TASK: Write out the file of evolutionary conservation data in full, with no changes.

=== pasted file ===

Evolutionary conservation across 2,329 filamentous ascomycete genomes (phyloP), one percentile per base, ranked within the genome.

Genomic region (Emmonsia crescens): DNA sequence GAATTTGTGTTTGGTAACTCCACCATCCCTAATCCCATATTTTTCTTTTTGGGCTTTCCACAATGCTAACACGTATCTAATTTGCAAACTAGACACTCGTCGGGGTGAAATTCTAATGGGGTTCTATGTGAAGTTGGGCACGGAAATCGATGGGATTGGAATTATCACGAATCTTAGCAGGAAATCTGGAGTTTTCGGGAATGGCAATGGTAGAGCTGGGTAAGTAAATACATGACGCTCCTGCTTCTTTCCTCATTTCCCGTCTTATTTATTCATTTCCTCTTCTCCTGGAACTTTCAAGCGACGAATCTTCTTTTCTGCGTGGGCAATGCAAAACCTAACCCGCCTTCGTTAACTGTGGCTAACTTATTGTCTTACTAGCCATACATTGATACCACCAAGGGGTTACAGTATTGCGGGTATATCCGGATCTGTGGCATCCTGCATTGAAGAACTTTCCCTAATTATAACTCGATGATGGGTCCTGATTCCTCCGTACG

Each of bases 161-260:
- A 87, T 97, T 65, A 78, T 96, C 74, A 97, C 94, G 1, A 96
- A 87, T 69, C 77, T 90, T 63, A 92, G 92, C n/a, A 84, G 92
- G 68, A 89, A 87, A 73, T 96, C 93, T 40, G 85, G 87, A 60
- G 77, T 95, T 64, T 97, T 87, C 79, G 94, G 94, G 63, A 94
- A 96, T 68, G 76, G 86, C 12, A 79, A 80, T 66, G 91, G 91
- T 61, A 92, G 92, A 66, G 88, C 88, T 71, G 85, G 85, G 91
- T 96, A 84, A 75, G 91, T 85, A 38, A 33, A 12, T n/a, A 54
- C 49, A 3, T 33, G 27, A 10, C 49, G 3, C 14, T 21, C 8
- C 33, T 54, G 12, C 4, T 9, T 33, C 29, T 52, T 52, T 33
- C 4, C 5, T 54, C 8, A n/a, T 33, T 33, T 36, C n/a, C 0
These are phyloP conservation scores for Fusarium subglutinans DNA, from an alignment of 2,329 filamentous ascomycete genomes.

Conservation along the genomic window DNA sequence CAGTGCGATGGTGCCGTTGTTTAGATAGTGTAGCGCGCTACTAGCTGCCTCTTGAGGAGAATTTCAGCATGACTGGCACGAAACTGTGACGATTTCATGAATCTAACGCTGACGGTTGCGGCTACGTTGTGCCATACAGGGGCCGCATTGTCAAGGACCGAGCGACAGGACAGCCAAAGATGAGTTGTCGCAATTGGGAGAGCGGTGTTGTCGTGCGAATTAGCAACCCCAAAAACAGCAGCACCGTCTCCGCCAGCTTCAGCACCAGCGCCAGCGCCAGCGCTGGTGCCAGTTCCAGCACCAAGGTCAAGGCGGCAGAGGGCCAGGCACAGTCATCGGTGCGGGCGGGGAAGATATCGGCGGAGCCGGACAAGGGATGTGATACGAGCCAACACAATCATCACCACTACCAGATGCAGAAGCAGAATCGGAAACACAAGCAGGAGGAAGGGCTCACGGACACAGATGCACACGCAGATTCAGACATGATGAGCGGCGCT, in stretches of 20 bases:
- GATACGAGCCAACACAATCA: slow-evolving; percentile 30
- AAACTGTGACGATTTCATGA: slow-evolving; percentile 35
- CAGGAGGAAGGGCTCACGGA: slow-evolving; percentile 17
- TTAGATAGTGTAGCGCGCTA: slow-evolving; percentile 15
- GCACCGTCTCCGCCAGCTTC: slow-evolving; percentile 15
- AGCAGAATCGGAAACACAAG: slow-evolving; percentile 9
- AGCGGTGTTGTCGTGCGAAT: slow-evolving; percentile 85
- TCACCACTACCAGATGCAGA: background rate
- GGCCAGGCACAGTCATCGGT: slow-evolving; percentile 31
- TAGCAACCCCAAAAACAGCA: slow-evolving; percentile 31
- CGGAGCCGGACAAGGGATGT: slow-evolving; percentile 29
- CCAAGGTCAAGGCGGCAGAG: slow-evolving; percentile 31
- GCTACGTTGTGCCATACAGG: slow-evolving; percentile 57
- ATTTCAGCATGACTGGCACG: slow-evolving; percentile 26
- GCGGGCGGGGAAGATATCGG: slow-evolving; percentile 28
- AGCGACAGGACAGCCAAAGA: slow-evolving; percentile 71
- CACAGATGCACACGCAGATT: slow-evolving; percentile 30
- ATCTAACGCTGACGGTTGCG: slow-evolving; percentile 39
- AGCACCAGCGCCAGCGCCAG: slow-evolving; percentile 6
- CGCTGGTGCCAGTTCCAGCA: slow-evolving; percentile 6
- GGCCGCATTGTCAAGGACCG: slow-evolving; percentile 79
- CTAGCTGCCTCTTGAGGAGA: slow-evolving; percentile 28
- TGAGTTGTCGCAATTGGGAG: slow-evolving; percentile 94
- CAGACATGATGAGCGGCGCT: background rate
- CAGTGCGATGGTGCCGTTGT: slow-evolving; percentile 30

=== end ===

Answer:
Evolutionary conservation across 2,329 filamentous ascomycete genomes (phyloP), one percentile per base, ranked within the genome.

Genomic region (Emmonsia crescens): DNA sequence GAATTTGTGTTTGGTAACTCCACCATCCCTAATCCCATATTTTTCTTTTTGGGCTTTCCACAATGCTAACACGTATCTAATTTGCAAACTAGACACTCGTCGGGGTGAAATTCTAATGGGGTTCTATGTGAAGTTGGGCACGGAAATCGATGGGATTGGAATTATCACGAATCTTAGCAGGAAATCTGGAGTTTTCGGGAATGGCAATGGTAGAGCTGGGTAAGTAAATACATGACGCTCCTGCTTCTTTCCTCATTTCCCGTCTTATTTATTCATTTCCTCTTCTCCTGGAACTTTCAAGCGACGAATCTTCTTTTCTGCGTGGGCAATGCAAAACCTAACCCGCCTTCGTTAACTGTGGCTAACTTATTGTCTTACTAGCCATACATTGATACCACCAAGGGGTTACAGTATTGCGGGTATATCCGGATCTGTGGCATCCTGCATTGAAGAACTTTCCCTAATTATAACTCGATGATGGGTCCTGATTCCTCCGTACG

Each of bases 161-260:
- A 87, T 97, T 65, A 78, T 96, C 74, A 97, C 94, G 1, A 96
- A 87, T 69, C 77, T 90, T 63, A 92, G 92, C n/a, A 84, G 92
- G 68, A 89, A 87, A 73, T 96, C 93, T 40, G 85, G 87, A 60
- G 77, T 95, T 64, T 97, T 87, C 79, G 94, G 94, G 63, A 94
- A 96, T 68, G 76, G 86, C 12, A 79, A 80, T 66, G 91, G 91
- T 61, A 92, G 92, A 66, G 88, C 88, T 71, G 85, G 85, G 91
- T 96, A 84, A 75, G 91, T 85, A 38, A 33, A 12, T n/a, A 54
- C 49, A 3, T 33, G 27, A 10, C 49, G 3, C 14, T 21, C 8
- C 33, T 54, G 12, C 4, T 9, T 33, C 29, T 52, T 52, T 33
- C 4, C 5, T 54, C 8, A n/a, T 33, T 33, T 36, C n/a, C 0
These are phyloP conservation scores for Fusarium subglutinans DNA, from an alignment of 2,329 filamentous ascomycete genomes.

Conservation along the genomic window DNA sequence CAGTGCGATGGTGCCGTTGTTTAGATAGTGTAGCGCGCTACTAGCTGCCTCTTGAGGAGAATTTCAGCATGACTGGCACGAAACTGTGACGATTTCATGAATCTAACGCTGACGGTTGCGGCTACGTTGTGCCATACAGGGGCCGCATTGTCAAGGACCGAGCGACAGGACAGCCAAAGATGAGTTGTCGCAATTGGGAGAGCGGTGTTGTCGTGCGAATTAGCAACCCCAAAAACAGCAGCACCGTCTCCGCCAGCTTCAGCACCAGCGCCAGCGCCAGCGCTGGTGCCAGTTCCAGCACCAAGGTCAAGGCGGCAGAGGGCCAGGCACAGTCATCGGTGCGGGCGGGGAAGATATCGGCGGAGCCGGACAAGGGATGTGATACGAGCCAACACAATCATCACCACTACCAGATGCAGAAGCAGAATCGGAAACACAAGCAGGAGGAAGGGCTCACGGACACAGATGCACACGCAGATTCAGACATGATGAGCGGCGCT, in stretches of 20 bases:
- GATACGAGCCAACACAATCA: slow-evolving; percentile 30
- AAACTGTGACGATTTCATGA: slow-evolving; percentile 35
- CAGGAGGAAGGGCTCACGGA: slow-evolving; percentile 17
- TTAGATAGTGTAGCGCGCTA: slow-evolving; percentile 15
- GCACCGTCTCCGCCAGCTTC: slow-evolving; percentile 15
- AGCAGAATCGGAAACACAAG: slow-evolving; percentile 9
- AGCGGTGTTGTCGTGCGAAT: slow-evolving; percentile 85
- TCACCACTACCAGATGCAGA: background rate
- GGCCAGGCACAGTCATCGGT: slow-evolving; percentile 31
- TAGCAACCCCAAAAACAGCA: slow-evolving; percentile 31
- CGGAGCCGGACAAGGGATGT: slow-evolving; percentile 29
- CCAAGGTCAAGGCGGCAGAG: slow-evolving; percentile 31
- GCTACGTTGTGCCATACAGG: slow-evolving; percentile 57
- ATTTCAGCATGACTGGCACG: slow-evolving; percentile 26
- GCGGGCGGGGAAGATATCGG: slow-evolving; percentile 28
- AGCGACAGGACAGCCAAAGA: slow-evolving; percentile 71
- CACAGATGCACACGCAGATT: slow-evolving; percentile 30
- ATCTAACGCTGACGGTTGCG: slow-evolving; percentile 39
- AGCACCAGCGCCAGCGCCAG: slow-evolving; percentile 6
- CGCTGGTGCCAGTTCCAGCA: slow-evolving; percentile 6
- GGCCGCATTGTCAAGGACCG: slow-evolving; percentile 79
- CTAGCTGCCTCTTGAGGAGA: slow-evolving; percentile 28
- TGAGTTGTCGCAATTGGGAG: slow-evolving; percentile 94
- CAGACATGATGAGCGGCGCT: background rate
- CAGTGCGATGGTGCCGTTGT: slow-evolving; percentile 30